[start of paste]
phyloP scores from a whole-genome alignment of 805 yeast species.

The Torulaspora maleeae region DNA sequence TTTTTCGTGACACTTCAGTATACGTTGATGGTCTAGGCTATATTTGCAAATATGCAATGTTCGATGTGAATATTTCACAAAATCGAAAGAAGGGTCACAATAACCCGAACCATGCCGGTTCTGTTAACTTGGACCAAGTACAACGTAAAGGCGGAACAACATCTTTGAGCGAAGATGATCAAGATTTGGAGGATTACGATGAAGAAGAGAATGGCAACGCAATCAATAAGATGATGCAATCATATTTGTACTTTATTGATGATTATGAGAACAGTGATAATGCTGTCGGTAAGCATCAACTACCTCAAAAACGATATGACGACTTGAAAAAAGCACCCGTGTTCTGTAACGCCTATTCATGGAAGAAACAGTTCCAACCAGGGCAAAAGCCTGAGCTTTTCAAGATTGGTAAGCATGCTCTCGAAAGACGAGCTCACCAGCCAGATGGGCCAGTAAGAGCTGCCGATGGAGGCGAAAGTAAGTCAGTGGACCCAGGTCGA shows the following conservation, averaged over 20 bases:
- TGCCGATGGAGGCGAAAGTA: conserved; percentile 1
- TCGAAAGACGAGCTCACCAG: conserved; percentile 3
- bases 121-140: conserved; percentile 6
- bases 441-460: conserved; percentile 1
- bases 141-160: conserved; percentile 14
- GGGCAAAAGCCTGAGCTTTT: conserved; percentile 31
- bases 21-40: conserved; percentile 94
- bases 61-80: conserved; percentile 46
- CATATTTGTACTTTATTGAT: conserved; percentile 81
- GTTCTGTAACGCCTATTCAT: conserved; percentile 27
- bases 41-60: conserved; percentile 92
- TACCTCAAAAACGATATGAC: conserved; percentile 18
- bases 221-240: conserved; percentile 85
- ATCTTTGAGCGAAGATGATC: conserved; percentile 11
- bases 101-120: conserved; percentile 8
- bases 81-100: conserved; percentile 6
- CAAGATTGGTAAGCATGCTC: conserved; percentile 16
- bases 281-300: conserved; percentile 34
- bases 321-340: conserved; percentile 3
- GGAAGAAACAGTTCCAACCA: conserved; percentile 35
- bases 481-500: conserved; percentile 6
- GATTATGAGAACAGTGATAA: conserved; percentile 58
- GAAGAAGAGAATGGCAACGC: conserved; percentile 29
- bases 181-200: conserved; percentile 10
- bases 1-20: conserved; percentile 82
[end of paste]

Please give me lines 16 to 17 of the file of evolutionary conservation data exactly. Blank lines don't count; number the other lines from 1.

- ATCTTTGAGCGAAGATGATC: conserved; percentile 11
- bases 101-120: conserved; percentile 8